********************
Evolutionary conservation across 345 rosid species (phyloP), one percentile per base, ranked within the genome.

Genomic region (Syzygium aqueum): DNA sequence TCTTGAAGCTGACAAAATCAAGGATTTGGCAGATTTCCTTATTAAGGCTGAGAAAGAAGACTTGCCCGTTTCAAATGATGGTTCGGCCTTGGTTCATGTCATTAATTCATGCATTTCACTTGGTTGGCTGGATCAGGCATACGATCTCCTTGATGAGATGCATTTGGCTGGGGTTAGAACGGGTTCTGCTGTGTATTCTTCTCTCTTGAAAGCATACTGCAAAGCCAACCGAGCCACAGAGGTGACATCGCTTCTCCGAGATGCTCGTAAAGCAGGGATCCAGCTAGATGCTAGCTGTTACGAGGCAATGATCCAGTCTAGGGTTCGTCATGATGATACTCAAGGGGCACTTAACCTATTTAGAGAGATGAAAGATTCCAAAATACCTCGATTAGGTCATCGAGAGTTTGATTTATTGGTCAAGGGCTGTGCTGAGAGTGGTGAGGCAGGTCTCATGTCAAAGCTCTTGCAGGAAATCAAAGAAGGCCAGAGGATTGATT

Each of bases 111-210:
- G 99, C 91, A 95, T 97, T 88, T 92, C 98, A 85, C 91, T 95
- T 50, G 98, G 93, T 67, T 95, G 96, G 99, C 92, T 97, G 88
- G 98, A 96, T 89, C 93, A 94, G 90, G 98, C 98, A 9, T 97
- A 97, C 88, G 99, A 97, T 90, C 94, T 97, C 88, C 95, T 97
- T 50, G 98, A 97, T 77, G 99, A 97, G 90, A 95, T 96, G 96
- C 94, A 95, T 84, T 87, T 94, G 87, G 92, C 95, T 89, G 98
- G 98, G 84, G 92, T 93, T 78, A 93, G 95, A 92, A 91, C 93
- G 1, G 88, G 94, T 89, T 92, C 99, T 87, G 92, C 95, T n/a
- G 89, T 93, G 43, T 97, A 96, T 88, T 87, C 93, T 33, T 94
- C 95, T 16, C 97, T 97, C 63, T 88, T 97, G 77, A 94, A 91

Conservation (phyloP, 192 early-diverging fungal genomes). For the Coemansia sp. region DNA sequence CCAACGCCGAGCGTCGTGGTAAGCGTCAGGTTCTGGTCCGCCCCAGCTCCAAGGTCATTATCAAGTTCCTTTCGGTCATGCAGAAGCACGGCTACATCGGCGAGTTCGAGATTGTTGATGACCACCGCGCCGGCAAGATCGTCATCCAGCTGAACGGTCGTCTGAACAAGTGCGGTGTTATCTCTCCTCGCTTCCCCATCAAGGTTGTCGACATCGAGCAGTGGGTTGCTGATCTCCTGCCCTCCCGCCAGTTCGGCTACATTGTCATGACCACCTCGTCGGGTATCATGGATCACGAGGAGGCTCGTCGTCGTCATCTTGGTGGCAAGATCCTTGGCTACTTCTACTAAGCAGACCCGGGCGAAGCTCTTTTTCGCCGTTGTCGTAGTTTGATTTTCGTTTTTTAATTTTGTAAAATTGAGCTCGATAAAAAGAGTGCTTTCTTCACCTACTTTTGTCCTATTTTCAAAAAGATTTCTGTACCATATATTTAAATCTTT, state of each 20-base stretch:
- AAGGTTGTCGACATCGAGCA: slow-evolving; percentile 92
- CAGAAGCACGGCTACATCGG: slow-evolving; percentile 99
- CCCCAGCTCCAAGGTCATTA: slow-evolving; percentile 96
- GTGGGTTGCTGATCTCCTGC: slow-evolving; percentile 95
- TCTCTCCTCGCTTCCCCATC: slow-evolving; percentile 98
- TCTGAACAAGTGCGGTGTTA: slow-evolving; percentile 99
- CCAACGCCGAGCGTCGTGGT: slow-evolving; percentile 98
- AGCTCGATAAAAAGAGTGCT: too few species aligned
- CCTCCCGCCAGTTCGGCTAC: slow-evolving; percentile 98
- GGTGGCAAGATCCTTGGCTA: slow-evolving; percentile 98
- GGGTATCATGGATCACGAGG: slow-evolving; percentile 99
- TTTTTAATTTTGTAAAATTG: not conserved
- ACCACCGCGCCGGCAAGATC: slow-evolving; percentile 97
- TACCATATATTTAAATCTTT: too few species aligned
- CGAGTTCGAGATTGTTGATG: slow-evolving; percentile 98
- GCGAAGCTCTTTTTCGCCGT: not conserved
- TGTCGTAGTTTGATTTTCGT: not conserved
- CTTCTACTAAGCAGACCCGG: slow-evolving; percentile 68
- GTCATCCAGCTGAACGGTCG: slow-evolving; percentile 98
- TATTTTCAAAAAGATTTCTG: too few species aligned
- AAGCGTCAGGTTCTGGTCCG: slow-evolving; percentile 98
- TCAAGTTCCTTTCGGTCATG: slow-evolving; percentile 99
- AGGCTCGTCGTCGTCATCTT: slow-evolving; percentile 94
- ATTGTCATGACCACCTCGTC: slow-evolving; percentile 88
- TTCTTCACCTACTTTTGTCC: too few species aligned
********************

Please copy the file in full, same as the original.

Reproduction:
Evolutionary conservation across 345 rosid species (phyloP), one percentile per base, ranked within the genome.

Genomic region (Syzygium aqueum): DNA sequence TCTTGAAGCTGACAAAATCAAGGATTTGGCAGATTTCCTTATTAAGGCTGAGAAAGAAGACTTGCCCGTTTCAAATGATGGTTCGGCCTTGGTTCATGTCATTAATTCATGCATTTCACTTGGTTGGCTGGATCAGGCATACGATCTCCTTGATGAGATGCATTTGGCTGGGGTTAGAACGGGTTCTGCTGTGTATTCTTCTCTCTTGAAAGCATACTGCAAAGCCAACCGAGCCACAGAGGTGACATCGCTTCTCCGAGATGCTCGTAAAGCAGGGATCCAGCTAGATGCTAGCTGTTACGAGGCAATGATCCAGTCTAGGGTTCGTCATGATGATACTCAAGGGGCACTTAACCTATTTAGAGAGATGAAAGATTCCAAAATACCTCGATTAGGTCATCGAGAGTTTGATTTATTGGTCAAGGGCTGTGCTGAGAGTGGTGAGGCAGGTCTCATGTCAAAGCTCTTGCAGGAAATCAAAGAAGGCCAGAGGATTGATT

Each of bases 111-210:
- G 99, C 91, A 95, T 97, T 88, T 92, C 98, A 85, C 91, T 95
- T 50, G 98, G 93, T 67, T 95, G 96, G 99, C 92, T 97, G 88
- G 98, A 96, T 89, C 93, A 94, G 90, G 98, C 98, A 9, T 97
- A 97, C 88, G 99, A 97, T 90, C 94, T 97, C 88, C 95, T 97
- T 50, G 98, A 97, T 77, G 99, A 97, G 90, A 95, T 96, G 96
- C 94, A 95, T 84, T 87, T 94, G 87, G 92, C 95, T 89, G 98
- G 98, G 84, G 92, T 93, T 78, A 93, G 95, A 92, A 91, C 93
- G 1, G 88, G 94, T 89, T 92, C 99, T 87, G 92, C 95, T n/a
- G 89, T 93, G 43, T 97, A 96, T 88, T 87, C 93, T 33, T 94
- C 95, T 16, C 97, T 97, C 63, T 88, T 97, G 77, A 94, A 91

Conservation (phyloP, 192 early-diverging fungal genomes). For the Coemansia sp. region DNA sequence CCAACGCCGAGCGTCGTGGTAAGCGTCAGGTTCTGGTCCGCCCCAGCTCCAAGGTCATTATCAAGTTCCTTTCGGTCATGCAGAAGCACGGCTACATCGGCGAGTTCGAGATTGTTGATGACCACCGCGCCGGCAAGATCGTCATCCAGCTGAACGGTCGTCTGAACAAGTGCGGTGTTATCTCTCCTCGCTTCCCCATCAAGGTTGTCGACATCGAGCAGTGGGTTGCTGATCTCCTGCCCTCCCGCCAGTTCGGCTACATTGTCATGACCACCTCGTCGGGTATCATGGATCACGAGGAGGCTCGTCGTCGTCATCTTGGTGGCAAGATCCTTGGCTACTTCTACTAAGCAGACCCGGGCGAAGCTCTTTTTCGCCGTTGTCGTAGTTTGATTTTCGTTTTTTAATTTTGTAAAATTGAGCTCGATAAAAAGAGTGCTTTCTTCACCTACTTTTGTCCTATTTTCAAAAAGATTTCTGTACCATATATTTAAATCTTT, state of each 20-base stretch:
- AAGGTTGTCGACATCGAGCA: slow-evolving; percentile 92
- CAGAAGCACGGCTACATCGG: slow-evolving; percentile 99
- CCCCAGCTCCAAGGTCATTA: slow-evolving; percentile 96
- GTGGGTTGCTGATCTCCTGC: slow-evolving; percentile 95
- TCTCTCCTCGCTTCCCCATC: slow-evolving; percentile 98
- TCTGAACAAGTGCGGTGTTA: slow-evolving; percentile 99
- CCAACGCCGAGCGTCGTGGT: slow-evolving; percentile 98
- AGCTCGATAAAAAGAGTGCT: too few species aligned
- CCTCCCGCCAGTTCGGCTAC: slow-evolving; percentile 98
- GGTGGCAAGATCCTTGGCTA: slow-evolving; percentile 98
- GGGTATCATGGATCACGAGG: slow-evolving; percentile 99
- TTTTTAATTTTGTAAAATTG: not conserved
- ACCACCGCGCCGGCAAGATC: slow-evolving; percentile 97
- TACCATATATTTAAATCTTT: too few species aligned
- CGAGTTCGAGATTGTTGATG: slow-evolving; percentile 98
- GCGAAGCTCTTTTTCGCCGT: not conserved
- TGTCGTAGTTTGATTTTCGT: not conserved
- CTTCTACTAAGCAGACCCGG: slow-evolving; percentile 68
- GTCATCCAGCTGAACGGTCG: slow-evolving; percentile 98
- TATTTTCAAAAAGATTTCTG: too few species aligned
- AAGCGTCAGGTTCTGGTCCG: slow-evolving; percentile 98
- TCAAGTTCCTTTCGGTCATG: slow-evolving; percentile 99
- AGGCTCGTCGTCGTCATCTT: slow-evolving; percentile 94
- ATTGTCATGACCACCTCGTC: slow-evolving; percentile 88
- TTCTTCACCTACTTTTGTCC: too few species aligned